Private Company Stock Smarts

Last Updated Aug 6, 2008 12:15 PM EDT

Stock tickerA couple of privately-held social networking companies are taking the unusual but interesting and, I'd argue, smart step of letting their employees sell some stock now, rather than later. The move should go a long way to avoid the problem of key worker attrition while boosting loyalty.

Eric Eldon at VentureBeat reported that Facebook would let employees sell 20 percent of their fully vested stock options, using the company's internal market valuation of $4 billion, starting this fall.

Facebook isn't commenting. But this is a nice early windfall for Facebook employees, assuming my sources are correct. Other "liquidity events," like an initial public offering or a purchase of the company itself, are looking unlikely. Facebook has said it's not planning to IPO anytime soon, and it has rebuffed multiple purchase offers over the years -- instead raising hundreds of millions of dollars as it seeks to become a big business.
A key part of compensation in high tech is stock options, and eventually they do start to vest. If there's no liquid market for the stock, employees can feel like they are working for a lot less than they expected -- and that's literally true. It doesn't matter how big the check is if you have to keep it in a desk drawer.

According to the story, some former Facebook employees have already sold some of their stock at about this value. Because they are no longer under the restraint of Facebook's board of directors, they don't need permission. Losing employees that you want to have around because they can't sell some stock is pretty silly.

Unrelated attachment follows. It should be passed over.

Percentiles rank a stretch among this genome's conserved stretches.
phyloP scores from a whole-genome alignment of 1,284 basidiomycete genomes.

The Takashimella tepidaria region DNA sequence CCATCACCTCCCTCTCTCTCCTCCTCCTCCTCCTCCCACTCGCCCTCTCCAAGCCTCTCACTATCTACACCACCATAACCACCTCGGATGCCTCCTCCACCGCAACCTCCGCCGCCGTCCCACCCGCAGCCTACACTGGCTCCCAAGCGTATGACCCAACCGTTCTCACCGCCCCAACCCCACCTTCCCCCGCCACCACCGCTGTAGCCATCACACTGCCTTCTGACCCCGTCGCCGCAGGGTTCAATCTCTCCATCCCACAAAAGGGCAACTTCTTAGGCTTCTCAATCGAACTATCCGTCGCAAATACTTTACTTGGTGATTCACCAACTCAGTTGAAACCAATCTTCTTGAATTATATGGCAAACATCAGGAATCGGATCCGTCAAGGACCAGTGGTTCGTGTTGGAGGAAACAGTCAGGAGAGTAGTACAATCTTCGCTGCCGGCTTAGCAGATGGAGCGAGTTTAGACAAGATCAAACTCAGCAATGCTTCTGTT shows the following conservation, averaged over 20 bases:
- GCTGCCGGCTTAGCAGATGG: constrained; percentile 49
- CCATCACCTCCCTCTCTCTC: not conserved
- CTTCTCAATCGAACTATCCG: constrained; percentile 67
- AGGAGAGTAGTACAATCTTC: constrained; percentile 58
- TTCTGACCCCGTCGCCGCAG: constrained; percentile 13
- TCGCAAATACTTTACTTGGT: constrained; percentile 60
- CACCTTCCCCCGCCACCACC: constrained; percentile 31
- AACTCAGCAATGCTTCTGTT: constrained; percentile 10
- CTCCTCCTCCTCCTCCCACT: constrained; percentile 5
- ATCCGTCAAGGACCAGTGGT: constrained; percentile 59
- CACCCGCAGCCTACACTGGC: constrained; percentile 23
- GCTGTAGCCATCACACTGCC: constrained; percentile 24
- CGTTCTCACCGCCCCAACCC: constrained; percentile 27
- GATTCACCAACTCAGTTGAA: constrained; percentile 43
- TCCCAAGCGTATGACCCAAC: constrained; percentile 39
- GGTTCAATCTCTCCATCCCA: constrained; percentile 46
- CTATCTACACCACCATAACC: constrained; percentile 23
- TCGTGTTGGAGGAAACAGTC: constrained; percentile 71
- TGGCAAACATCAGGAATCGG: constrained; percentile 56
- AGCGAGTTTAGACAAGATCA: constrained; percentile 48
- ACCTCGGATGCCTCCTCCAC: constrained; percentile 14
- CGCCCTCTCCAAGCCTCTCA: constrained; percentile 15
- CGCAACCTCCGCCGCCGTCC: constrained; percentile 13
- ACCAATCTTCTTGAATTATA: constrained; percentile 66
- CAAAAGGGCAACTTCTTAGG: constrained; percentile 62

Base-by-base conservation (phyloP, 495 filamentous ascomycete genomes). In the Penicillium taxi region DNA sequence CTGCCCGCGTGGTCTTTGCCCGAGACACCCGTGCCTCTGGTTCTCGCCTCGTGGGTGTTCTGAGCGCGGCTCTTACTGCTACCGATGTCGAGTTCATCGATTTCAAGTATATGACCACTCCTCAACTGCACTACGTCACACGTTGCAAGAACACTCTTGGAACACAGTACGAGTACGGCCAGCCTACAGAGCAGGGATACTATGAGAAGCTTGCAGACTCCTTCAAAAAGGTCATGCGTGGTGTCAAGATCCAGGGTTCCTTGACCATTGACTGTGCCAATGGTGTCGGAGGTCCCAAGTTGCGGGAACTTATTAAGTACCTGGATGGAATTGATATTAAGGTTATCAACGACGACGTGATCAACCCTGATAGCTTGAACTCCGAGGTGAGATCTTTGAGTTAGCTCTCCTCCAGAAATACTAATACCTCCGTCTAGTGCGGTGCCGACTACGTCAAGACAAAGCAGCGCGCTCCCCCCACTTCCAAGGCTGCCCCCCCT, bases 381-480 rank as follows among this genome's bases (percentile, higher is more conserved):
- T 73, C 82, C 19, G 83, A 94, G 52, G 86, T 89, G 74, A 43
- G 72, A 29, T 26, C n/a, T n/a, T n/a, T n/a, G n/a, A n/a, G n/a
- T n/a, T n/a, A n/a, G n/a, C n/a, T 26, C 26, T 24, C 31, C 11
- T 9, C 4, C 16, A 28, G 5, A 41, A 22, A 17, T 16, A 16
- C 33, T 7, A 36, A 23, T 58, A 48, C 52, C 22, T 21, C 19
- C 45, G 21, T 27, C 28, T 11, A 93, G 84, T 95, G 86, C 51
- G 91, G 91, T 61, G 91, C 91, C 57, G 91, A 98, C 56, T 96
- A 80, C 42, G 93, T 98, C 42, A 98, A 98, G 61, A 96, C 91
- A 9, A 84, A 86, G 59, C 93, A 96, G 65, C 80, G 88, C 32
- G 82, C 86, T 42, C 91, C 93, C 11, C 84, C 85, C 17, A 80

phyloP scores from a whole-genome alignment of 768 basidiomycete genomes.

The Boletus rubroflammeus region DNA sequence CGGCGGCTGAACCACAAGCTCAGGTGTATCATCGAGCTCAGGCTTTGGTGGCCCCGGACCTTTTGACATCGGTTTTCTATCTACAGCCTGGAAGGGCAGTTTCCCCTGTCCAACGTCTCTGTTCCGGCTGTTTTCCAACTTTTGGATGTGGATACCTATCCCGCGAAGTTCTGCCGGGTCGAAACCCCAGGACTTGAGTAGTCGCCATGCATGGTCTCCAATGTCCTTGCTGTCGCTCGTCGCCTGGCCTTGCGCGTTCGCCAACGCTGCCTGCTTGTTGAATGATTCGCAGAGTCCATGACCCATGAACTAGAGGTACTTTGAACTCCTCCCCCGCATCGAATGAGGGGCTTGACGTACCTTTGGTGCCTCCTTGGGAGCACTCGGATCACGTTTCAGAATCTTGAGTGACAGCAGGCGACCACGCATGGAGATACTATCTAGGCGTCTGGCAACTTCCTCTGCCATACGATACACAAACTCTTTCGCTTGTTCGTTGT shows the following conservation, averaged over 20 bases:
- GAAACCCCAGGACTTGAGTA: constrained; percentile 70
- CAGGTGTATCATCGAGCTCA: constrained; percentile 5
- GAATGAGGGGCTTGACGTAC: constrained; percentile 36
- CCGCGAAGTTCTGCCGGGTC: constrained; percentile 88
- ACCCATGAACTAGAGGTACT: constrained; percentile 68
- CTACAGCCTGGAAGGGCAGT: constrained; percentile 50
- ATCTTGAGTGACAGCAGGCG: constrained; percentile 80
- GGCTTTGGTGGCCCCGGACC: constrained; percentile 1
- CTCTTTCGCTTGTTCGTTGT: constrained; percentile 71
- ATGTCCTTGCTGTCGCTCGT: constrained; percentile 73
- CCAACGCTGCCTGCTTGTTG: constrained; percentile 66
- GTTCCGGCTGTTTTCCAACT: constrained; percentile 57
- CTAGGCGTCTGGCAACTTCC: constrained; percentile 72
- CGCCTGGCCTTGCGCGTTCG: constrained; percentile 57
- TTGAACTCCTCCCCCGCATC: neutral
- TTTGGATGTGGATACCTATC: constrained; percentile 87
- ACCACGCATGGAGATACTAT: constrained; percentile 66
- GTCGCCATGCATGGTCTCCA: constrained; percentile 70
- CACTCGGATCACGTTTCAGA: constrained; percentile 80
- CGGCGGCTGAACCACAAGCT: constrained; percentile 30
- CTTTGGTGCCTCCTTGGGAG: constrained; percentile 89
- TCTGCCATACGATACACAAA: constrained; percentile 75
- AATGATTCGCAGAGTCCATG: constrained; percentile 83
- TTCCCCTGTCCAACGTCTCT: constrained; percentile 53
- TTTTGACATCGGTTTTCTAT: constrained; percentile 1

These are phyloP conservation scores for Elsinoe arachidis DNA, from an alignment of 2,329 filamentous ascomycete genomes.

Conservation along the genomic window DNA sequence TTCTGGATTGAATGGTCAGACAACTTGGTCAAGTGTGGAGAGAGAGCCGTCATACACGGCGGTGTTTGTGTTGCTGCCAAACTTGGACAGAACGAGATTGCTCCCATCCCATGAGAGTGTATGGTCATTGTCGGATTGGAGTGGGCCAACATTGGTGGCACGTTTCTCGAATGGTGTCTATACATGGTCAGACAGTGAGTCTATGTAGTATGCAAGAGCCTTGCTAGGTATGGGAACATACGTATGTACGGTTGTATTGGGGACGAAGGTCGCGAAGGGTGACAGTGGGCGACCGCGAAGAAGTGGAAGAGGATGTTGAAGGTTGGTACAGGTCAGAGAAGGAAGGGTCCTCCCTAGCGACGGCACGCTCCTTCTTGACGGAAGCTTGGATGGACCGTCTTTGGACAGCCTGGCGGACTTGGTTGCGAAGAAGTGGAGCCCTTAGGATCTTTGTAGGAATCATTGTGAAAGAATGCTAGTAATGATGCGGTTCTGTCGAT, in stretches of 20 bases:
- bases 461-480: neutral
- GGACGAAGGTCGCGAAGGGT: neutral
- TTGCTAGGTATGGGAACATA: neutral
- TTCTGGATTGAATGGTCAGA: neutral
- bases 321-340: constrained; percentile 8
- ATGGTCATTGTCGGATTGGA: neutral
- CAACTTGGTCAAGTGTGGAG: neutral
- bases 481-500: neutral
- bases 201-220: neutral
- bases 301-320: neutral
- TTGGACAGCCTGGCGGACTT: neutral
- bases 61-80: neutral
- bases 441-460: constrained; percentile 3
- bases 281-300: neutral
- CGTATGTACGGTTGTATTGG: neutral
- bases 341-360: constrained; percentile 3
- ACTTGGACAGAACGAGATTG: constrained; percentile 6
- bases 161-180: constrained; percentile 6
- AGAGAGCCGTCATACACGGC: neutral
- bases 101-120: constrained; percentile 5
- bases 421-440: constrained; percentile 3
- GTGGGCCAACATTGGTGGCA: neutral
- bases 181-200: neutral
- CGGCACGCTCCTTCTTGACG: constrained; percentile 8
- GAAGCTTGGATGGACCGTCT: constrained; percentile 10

LinkedIn is apparently doing the same, only at a $500 million valuation. (Neither company is commenting.) Given the market doldrums, it, too, is unlikely to get a premium price in an acquisition, and certainly going public is not going to be easy at the moment. There may be a secondary benefit to the move. By letting some of their stock actually trade, even if not an exchange, I'd think the companies could boost their own valuations. After all, it's tough to maintain a market valuation, which is important in financing and raising money, if no one is proving the number by buying stock at that price. But when employees can sell at the specified price, then it's much easier to say that a company really is worth what it claims.

Of course, all that depends on others actually being willing to buy the stock. If your company doesn't have the visibility of a Facebook or LinkedIn, then this tactic may not work.

Stock ticker image via Wikimedia Commons

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    Erik Sherman is a widely published writer and editor who also does select ghosting and corporate work. The views expressed in this column belong to Sherman and do not represent the views of CBS Interactive. Follow him on Twitter at @ErikSherman or on Facebook.